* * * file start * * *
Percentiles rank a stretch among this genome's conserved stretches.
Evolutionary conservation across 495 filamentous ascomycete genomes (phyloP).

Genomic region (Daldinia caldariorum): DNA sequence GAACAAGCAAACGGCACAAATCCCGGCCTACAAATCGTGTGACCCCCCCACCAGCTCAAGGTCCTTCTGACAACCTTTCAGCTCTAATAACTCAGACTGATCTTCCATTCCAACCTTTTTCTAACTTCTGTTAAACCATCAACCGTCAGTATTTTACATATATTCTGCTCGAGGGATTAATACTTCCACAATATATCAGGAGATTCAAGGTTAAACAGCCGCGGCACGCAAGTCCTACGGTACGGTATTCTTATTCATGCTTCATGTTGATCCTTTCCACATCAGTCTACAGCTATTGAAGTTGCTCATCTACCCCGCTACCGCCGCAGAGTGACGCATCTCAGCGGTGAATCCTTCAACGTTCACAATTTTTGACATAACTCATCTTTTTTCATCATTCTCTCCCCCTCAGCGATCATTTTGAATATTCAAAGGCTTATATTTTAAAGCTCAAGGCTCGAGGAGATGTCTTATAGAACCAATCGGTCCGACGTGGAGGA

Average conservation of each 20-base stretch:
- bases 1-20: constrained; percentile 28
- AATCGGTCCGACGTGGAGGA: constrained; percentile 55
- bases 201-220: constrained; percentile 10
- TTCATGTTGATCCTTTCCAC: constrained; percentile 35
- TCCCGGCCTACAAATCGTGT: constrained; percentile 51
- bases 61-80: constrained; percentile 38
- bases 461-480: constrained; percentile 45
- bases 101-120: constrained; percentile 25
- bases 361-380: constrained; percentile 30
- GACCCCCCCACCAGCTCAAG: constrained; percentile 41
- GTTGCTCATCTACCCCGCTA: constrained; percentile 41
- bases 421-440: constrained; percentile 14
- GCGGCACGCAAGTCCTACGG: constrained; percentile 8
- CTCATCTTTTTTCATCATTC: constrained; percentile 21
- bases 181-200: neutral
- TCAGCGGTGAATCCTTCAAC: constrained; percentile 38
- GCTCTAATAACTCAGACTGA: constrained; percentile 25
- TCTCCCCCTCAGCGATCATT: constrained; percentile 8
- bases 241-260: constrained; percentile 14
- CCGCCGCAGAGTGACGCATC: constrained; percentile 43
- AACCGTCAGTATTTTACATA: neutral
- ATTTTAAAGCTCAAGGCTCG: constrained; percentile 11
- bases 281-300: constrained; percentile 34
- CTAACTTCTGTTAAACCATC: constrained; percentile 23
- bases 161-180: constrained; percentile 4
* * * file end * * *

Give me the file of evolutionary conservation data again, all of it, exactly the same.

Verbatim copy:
Percentiles rank a stretch among this genome's conserved stretches.
Evolutionary conservation across 495 filamentous ascomycete genomes (phyloP).

Genomic region (Daldinia caldariorum): DNA sequence GAACAAGCAAACGGCACAAATCCCGGCCTACAAATCGTGTGACCCCCCCACCAGCTCAAGGTCCTTCTGACAACCTTTCAGCTCTAATAACTCAGACTGATCTTCCATTCCAACCTTTTTCTAACTTCTGTTAAACCATCAACCGTCAGTATTTTACATATATTCTGCTCGAGGGATTAATACTTCCACAATATATCAGGAGATTCAAGGTTAAACAGCCGCGGCACGCAAGTCCTACGGTACGGTATTCTTATTCATGCTTCATGTTGATCCTTTCCACATCAGTCTACAGCTATTGAAGTTGCTCATCTACCCCGCTACCGCCGCAGAGTGACGCATCTCAGCGGTGAATCCTTCAACGTTCACAATTTTTGACATAACTCATCTTTTTTCATCATTCTCTCCCCCTCAGCGATCATTTTGAATATTCAAAGGCTTATATTTTAAAGCTCAAGGCTCGAGGAGATGTCTTATAGAACCAATCGGTCCGACGTGGAGGA

Average conservation of each 20-base stretch:
- bases 1-20: constrained; percentile 28
- AATCGGTCCGACGTGGAGGA: constrained; percentile 55
- bases 201-220: constrained; percentile 10
- TTCATGTTGATCCTTTCCAC: constrained; percentile 35
- TCCCGGCCTACAAATCGTGT: constrained; percentile 51
- bases 61-80: constrained; percentile 38
- bases 461-480: constrained; percentile 45
- bases 101-120: constrained; percentile 25
- bases 361-380: constrained; percentile 30
- GACCCCCCCACCAGCTCAAG: constrained; percentile 41
- GTTGCTCATCTACCCCGCTA: constrained; percentile 41
- bases 421-440: constrained; percentile 14
- GCGGCACGCAAGTCCTACGG: constrained; percentile 8
- CTCATCTTTTTTCATCATTC: constrained; percentile 21
- bases 181-200: neutral
- TCAGCGGTGAATCCTTCAAC: constrained; percentile 38
- GCTCTAATAACTCAGACTGA: constrained; percentile 25
- TCTCCCCCTCAGCGATCATT: constrained; percentile 8
- bases 241-260: constrained; percentile 14
- CCGCCGCAGAGTGACGCATC: constrained; percentile 43
- AACCGTCAGTATTTTACATA: neutral
- ATTTTAAAGCTCAAGGCTCG: constrained; percentile 11
- bases 281-300: constrained; percentile 34
- CTAACTTCTGTTAAACCATC: constrained; percentile 23
- bases 161-180: constrained; percentile 4